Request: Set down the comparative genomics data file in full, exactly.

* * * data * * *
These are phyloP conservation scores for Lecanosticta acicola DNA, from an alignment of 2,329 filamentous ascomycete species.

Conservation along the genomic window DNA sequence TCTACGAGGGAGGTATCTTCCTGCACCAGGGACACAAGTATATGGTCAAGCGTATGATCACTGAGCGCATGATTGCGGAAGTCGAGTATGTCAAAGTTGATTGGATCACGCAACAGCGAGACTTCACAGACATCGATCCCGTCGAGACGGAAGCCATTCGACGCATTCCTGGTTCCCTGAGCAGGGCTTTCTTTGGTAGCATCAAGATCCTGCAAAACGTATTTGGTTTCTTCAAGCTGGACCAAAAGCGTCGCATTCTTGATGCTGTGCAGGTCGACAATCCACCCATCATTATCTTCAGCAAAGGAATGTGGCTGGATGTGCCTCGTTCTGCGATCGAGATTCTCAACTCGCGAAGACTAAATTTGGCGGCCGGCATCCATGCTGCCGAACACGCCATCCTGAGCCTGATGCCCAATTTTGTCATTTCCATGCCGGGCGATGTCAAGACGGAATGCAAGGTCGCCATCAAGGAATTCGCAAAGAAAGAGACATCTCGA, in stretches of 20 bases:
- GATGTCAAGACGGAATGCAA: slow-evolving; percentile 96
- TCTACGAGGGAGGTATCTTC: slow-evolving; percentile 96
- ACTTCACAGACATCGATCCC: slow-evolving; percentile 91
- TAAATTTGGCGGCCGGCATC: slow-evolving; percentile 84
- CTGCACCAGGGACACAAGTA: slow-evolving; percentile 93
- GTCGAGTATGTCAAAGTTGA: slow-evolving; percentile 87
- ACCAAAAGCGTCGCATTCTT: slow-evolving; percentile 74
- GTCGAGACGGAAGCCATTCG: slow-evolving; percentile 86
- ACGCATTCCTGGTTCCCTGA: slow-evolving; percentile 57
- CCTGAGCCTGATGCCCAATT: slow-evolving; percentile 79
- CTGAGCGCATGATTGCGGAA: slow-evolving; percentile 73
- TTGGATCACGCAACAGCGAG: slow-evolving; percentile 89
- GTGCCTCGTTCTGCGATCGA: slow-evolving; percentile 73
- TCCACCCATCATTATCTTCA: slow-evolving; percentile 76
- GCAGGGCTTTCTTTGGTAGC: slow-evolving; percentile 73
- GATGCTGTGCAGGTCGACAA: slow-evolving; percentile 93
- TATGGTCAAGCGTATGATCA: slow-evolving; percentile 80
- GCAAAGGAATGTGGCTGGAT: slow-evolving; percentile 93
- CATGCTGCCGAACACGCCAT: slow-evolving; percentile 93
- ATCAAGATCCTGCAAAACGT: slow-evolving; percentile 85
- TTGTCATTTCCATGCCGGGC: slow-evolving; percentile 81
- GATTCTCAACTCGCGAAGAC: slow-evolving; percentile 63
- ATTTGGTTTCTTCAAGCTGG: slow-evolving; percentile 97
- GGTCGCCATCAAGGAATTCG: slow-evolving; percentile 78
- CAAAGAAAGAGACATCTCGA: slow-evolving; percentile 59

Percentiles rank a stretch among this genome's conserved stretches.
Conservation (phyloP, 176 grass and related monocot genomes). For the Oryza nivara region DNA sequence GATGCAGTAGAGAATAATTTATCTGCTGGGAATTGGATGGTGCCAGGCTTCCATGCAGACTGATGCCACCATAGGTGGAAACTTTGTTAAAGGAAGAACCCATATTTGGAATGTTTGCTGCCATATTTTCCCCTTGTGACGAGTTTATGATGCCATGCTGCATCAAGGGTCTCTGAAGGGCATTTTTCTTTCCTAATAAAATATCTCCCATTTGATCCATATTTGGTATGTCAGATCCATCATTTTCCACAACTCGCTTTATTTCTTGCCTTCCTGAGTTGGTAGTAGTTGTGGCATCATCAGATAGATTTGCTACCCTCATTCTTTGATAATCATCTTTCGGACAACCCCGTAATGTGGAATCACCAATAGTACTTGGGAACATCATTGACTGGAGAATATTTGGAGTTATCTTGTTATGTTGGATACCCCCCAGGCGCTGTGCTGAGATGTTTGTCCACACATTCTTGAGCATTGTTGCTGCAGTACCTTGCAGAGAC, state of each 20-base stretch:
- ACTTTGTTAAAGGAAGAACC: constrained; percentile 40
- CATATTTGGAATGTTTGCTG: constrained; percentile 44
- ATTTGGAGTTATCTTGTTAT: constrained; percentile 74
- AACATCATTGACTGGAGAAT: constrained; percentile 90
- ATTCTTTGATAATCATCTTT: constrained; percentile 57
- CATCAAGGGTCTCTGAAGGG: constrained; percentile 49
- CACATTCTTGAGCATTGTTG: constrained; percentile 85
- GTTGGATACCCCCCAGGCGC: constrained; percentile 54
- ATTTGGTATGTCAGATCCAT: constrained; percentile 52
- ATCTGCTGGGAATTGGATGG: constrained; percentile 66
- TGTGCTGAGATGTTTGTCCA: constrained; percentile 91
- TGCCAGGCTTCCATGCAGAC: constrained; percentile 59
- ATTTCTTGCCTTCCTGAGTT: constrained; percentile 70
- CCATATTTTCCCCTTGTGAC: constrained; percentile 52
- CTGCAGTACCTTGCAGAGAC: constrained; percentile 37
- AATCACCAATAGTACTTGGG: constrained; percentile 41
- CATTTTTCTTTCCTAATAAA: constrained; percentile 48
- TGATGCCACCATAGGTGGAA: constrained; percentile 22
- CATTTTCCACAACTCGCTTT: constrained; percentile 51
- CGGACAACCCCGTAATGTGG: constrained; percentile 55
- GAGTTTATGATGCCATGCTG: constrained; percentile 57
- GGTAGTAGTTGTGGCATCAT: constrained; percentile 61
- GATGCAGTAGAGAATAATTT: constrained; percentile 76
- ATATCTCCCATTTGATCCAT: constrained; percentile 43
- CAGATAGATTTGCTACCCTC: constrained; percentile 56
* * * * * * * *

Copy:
These are phyloP conservation scores for Lecanosticta acicola DNA, from an alignment of 2,329 filamentous ascomycete species.

Conservation along the genomic window DNA sequence TCTACGAGGGAGGTATCTTCCTGCACCAGGGACACAAGTATATGGTCAAGCGTATGATCACTGAGCGCATGATTGCGGAAGTCGAGTATGTCAAAGTTGATTGGATCACGCAACAGCGAGACTTCACAGACATCGATCCCGTCGAGACGGAAGCCATTCGACGCATTCCTGGTTCCCTGAGCAGGGCTTTCTTTGGTAGCATCAAGATCCTGCAAAACGTATTTGGTTTCTTCAAGCTGGACCAAAAGCGTCGCATTCTTGATGCTGTGCAGGTCGACAATCCACCCATCATTATCTTCAGCAAAGGAATGTGGCTGGATGTGCCTCGTTCTGCGATCGAGATTCTCAACTCGCGAAGACTAAATTTGGCGGCCGGCATCCATGCTGCCGAACACGCCATCCTGAGCCTGATGCCCAATTTTGTCATTTCCATGCCGGGCGATGTCAAGACGGAATGCAAGGTCGCCATCAAGGAATTCGCAAAGAAAGAGACATCTCGA, in stretches of 20 bases:
- GATGTCAAGACGGAATGCAA: slow-evolving; percentile 96
- TCTACGAGGGAGGTATCTTC: slow-evolving; percentile 96
- ACTTCACAGACATCGATCCC: slow-evolving; percentile 91
- TAAATTTGGCGGCCGGCATC: slow-evolving; percentile 84
- CTGCACCAGGGACACAAGTA: slow-evolving; percentile 93
- GTCGAGTATGTCAAAGTTGA: slow-evolving; percentile 87
- ACCAAAAGCGTCGCATTCTT: slow-evolving; percentile 74
- GTCGAGACGGAAGCCATTCG: slow-evolving; percentile 86
- ACGCATTCCTGGTTCCCTGA: slow-evolving; percentile 57
- CCTGAGCCTGATGCCCAATT: slow-evolving; percentile 79
- CTGAGCGCATGATTGCGGAA: slow-evolving; percentile 73
- TTGGATCACGCAACAGCGAG: slow-evolving; percentile 89
- GTGCCTCGTTCTGCGATCGA: slow-evolving; percentile 73
- TCCACCCATCATTATCTTCA: slow-evolving; percentile 76
- GCAGGGCTTTCTTTGGTAGC: slow-evolving; percentile 73
- GATGCTGTGCAGGTCGACAA: slow-evolving; percentile 93
- TATGGTCAAGCGTATGATCA: slow-evolving; percentile 80
- GCAAAGGAATGTGGCTGGAT: slow-evolving; percentile 93
- CATGCTGCCGAACACGCCAT: slow-evolving; percentile 93
- ATCAAGATCCTGCAAAACGT: slow-evolving; percentile 85
- TTGTCATTTCCATGCCGGGC: slow-evolving; percentile 81
- GATTCTCAACTCGCGAAGAC: slow-evolving; percentile 63
- ATTTGGTTTCTTCAAGCTGG: slow-evolving; percentile 97
- GGTCGCCATCAAGGAATTCG: slow-evolving; percentile 78
- CAAAGAAAGAGACATCTCGA: slow-evolving; percentile 59

Percentiles rank a stretch among this genome's conserved stretches.
Conservation (phyloP, 176 grass and related monocot genomes). For the Oryza nivara region DNA sequence GATGCAGTAGAGAATAATTTATCTGCTGGGAATTGGATGGTGCCAGGCTTCCATGCAGACTGATGCCACCATAGGTGGAAACTTTGTTAAAGGAAGAACCCATATTTGGAATGTTTGCTGCCATATTTTCCCCTTGTGACGAGTTTATGATGCCATGCTGCATCAAGGGTCTCTGAAGGGCATTTTTCTTTCCTAATAAAATATCTCCCATTTGATCCATATTTGGTATGTCAGATCCATCATTTTCCACAACTCGCTTTATTTCTTGCCTTCCTGAGTTGGTAGTAGTTGTGGCATCATCAGATAGATTTGCTACCCTCATTCTTTGATAATCATCTTTCGGACAACCCCGTAATGTGGAATCACCAATAGTACTTGGGAACATCATTGACTGGAGAATATTTGGAGTTATCTTGTTATGTTGGATACCCCCCAGGCGCTGTGCTGAGATGTTTGTCCACACATTCTTGAGCATTGTTGCTGCAGTACCTTGCAGAGAC, state of each 20-base stretch:
- ACTTTGTTAAAGGAAGAACC: constrained; percentile 40
- CATATTTGGAATGTTTGCTG: constrained; percentile 44
- ATTTGGAGTTATCTTGTTAT: constrained; percentile 74
- AACATCATTGACTGGAGAAT: constrained; percentile 90
- ATTCTTTGATAATCATCTTT: constrained; percentile 57
- CATCAAGGGTCTCTGAAGGG: constrained; percentile 49
- CACATTCTTGAGCATTGTTG: constrained; percentile 85
- GTTGGATACCCCCCAGGCGC: constrained; percentile 54
- ATTTGGTATGTCAGATCCAT: constrained; percentile 52
- ATCTGCTGGGAATTGGATGG: constrained; percentile 66
- TGTGCTGAGATGTTTGTCCA: constrained; percentile 91
- TGCCAGGCTTCCATGCAGAC: constrained; percentile 59
- ATTTCTTGCCTTCCTGAGTT: constrained; percentile 70
- CCATATTTTCCCCTTGTGAC: constrained; percentile 52
- CTGCAGTACCTTGCAGAGAC: constrained; percentile 37
- AATCACCAATAGTACTTGGG: constrained; percentile 41
- CATTTTTCTTTCCTAATAAA: constrained; percentile 48
- TGATGCCACCATAGGTGGAA: constrained; percentile 22
- CATTTTCCACAACTCGCTTT: constrained; percentile 51
- CGGACAACCCCGTAATGTGG: constrained; percentile 55
- GAGTTTATGATGCCATGCTG: constrained; percentile 57
- GGTAGTAGTTGTGGCATCAT: constrained; percentile 61
- GATGCAGTAGAGAATAATTT: constrained; percentile 76
- ATATCTCCCATTTGATCCAT: constrained; percentile 43
- CAGATAGATTTGCTACCCTC: constrained; percentile 56